Myofascial Release: Do you experience chronic pain?

What is Myofascial Release?

According to the founder of Myofascial Release John F. Barnes (2009), “Myofascial Release is a very effective hands-on technique that provides sustained pressure into myofascial restrictions to eliminate pain and restore motion. The theory of Myofascial Release requires an understanding of the fascial system (or connective tissue).”

Fascia is a thin connective tissue that covers all the organs of the body including the heart, lungs, brain, and spinal cord. This tissue covers every muscle and every fiber within each muscle, bone, nerve, artery, and vein. The fascial system is the only continuous structure that exists from head to toe without interruption (Barnes, 2009).

One may consider fascia analogous to a sheet of saran wrap, only continuous throughout the body. Much like saran wrap, trauma to the fascia will cause the fascial system to adhere to itself, inhibiting normal movement.  Barnes (2009) states, healthy fascia is “relaxed”, “wavy in configuration” and highly pliable, as your body encounters stress, habitual poor posture, repetitive use injuries, scarring, inflammation and trauma, the myofascial unit becomes compromised losing “pliability”, hardening and becoming “restricted”. “The changes they cause in the fascial system influence comfort and the functioning of our body. The fascia can exert excessive pressure producing pain or restriction of motion. They affect our flexibility and stability, and are a determining factor in our ability to withstand stress and strain.”

Placing your t-shirt between your pointer finger and thumb, and twisting it into a knot can demonstrate what trauma looks like to the myofascial unit.  Notice the surrounding material is pulled into the restriction.   Now apply this to the body; a fascial restriction on the lower right quadrant of your back, will affect the entire fascial system, pulling the body towards the restriction.

What is Myofascial Release used for?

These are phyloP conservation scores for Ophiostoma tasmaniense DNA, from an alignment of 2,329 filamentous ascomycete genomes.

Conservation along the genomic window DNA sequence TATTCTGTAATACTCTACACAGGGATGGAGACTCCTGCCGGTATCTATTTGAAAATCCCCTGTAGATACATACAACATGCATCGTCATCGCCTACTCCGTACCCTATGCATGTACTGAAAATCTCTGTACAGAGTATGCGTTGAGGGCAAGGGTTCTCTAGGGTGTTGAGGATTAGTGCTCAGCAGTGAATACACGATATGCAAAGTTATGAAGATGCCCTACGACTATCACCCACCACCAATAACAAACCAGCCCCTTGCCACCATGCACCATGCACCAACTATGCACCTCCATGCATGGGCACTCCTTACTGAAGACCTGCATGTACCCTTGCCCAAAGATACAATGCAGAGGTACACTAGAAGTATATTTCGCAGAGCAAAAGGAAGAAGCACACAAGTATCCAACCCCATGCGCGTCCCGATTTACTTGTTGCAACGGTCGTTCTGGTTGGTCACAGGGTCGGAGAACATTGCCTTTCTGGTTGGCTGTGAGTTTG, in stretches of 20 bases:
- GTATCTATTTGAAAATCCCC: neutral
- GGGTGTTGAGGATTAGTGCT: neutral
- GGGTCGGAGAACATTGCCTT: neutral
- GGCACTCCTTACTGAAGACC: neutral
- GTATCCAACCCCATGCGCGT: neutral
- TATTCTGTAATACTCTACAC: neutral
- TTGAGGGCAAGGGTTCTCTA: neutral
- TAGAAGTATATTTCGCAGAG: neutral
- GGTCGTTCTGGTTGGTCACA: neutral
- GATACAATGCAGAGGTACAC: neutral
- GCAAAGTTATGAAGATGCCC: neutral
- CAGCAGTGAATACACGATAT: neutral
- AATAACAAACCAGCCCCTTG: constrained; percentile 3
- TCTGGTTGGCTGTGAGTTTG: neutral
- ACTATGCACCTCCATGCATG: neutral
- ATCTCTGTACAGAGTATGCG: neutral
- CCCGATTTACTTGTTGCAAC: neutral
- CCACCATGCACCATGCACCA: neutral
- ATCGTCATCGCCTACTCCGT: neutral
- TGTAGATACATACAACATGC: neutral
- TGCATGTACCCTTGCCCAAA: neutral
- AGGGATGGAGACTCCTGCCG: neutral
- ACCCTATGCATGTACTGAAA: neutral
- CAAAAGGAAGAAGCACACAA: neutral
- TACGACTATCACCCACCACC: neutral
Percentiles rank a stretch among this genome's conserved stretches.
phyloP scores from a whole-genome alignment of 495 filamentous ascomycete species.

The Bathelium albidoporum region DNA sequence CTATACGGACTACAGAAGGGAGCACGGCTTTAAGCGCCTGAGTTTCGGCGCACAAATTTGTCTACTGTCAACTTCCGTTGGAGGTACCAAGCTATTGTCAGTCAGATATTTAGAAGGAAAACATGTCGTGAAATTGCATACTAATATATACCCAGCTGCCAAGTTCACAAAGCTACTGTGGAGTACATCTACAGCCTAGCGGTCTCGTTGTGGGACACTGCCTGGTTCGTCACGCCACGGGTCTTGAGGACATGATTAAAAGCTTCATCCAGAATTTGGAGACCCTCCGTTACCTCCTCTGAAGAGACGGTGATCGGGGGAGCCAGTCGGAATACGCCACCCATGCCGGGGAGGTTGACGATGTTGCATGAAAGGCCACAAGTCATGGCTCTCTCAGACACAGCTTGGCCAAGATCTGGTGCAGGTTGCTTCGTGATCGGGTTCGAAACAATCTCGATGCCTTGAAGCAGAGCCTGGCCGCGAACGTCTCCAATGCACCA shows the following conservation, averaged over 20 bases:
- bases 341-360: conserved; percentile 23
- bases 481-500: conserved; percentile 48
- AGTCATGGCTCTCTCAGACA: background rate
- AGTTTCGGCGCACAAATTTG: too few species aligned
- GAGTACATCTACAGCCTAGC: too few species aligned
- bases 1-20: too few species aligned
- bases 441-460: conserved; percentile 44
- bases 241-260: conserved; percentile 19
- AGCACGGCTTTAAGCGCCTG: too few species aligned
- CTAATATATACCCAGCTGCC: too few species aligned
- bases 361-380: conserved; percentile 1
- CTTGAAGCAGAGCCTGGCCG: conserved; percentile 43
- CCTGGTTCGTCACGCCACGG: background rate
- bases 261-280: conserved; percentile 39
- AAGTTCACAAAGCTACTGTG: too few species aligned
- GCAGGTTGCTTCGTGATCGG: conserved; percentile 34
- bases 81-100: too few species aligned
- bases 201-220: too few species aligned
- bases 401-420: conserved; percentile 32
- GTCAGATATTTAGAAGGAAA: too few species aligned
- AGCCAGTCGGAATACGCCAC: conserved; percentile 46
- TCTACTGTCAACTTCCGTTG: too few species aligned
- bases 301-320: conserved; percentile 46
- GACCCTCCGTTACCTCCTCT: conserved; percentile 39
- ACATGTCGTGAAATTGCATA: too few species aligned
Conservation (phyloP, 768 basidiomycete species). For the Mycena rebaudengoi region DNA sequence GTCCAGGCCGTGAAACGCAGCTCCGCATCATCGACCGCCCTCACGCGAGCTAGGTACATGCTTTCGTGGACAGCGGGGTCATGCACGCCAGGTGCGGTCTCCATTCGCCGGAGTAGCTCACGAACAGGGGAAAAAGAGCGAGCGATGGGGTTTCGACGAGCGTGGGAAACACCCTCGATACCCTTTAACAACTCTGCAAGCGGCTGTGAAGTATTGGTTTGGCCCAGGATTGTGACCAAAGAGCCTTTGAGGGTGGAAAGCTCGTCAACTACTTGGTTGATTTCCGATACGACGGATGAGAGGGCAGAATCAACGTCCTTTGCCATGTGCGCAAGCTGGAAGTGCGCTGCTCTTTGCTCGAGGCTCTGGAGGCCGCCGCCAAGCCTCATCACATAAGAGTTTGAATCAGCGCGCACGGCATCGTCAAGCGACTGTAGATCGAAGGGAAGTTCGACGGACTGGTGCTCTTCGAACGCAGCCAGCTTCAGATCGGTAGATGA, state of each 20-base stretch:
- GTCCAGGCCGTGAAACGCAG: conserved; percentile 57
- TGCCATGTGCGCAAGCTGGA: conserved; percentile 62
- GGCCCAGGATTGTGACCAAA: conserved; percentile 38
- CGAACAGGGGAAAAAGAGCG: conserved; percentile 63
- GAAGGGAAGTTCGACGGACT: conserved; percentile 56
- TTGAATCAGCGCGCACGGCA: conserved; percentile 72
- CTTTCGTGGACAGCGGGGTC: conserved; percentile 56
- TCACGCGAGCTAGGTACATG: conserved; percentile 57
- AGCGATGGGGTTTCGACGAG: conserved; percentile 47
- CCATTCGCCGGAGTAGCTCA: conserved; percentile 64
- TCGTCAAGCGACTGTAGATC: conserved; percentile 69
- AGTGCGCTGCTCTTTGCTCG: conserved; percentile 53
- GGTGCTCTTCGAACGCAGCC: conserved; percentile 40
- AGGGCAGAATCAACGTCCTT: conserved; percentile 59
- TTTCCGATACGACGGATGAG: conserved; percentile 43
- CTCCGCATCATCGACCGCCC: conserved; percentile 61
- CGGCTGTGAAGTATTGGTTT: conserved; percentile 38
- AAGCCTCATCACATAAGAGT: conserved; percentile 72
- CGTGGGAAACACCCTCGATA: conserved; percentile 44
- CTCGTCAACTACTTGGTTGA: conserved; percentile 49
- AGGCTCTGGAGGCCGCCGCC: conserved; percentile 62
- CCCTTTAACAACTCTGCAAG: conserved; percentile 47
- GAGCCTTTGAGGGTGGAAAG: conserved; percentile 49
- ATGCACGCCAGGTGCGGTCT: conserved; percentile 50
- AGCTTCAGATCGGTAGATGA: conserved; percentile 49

Myofascial release is used for the relief of symptoms which Carol Manheim, the author of “Myofascial Release Manual” (2008) points out, “the pain is often described as being deep within the soft tissue or a joint”(p.6).  Characteristics of fascial pain include; sharp, burning, hot, stretching, diffuse, dull, toothache, and heavy. It is often difficult to locate the pain because it is usually a referred pain to an unrelated, uninjured part of the body, says Manheim (2008). Myofascial release is used to eliminate pain and restore motion throughout the body, Barnes (2009).

What is expected in treatment?

In a fascial treatment, the therapist will first assess the tissue to locate the restricted or affected areas. Once the therapist locates the restriction, they will use applied pressure into the restriction, while stabilizing with the free hand. The therapist will maintain this pressure until the client’s tissue allows them to  “sink into” it. As the tissue accepts the pressure the therapist will glide into the restriction performing a stretch. Each release will be a combination of the three most restricted directions stacked on top of each other. These can be applied with full hand contact or a combination of two fingers depending on the tissue size affected. This treatment is practiced without a medium/oil; and is thus referred to as a “dry” technique. Treatment that solely contains myofascial release is best performed in shorts and sports bra.  That being said myofascial and deep tissue massage are also a successful combination.

Marsha G. Clarke RMT


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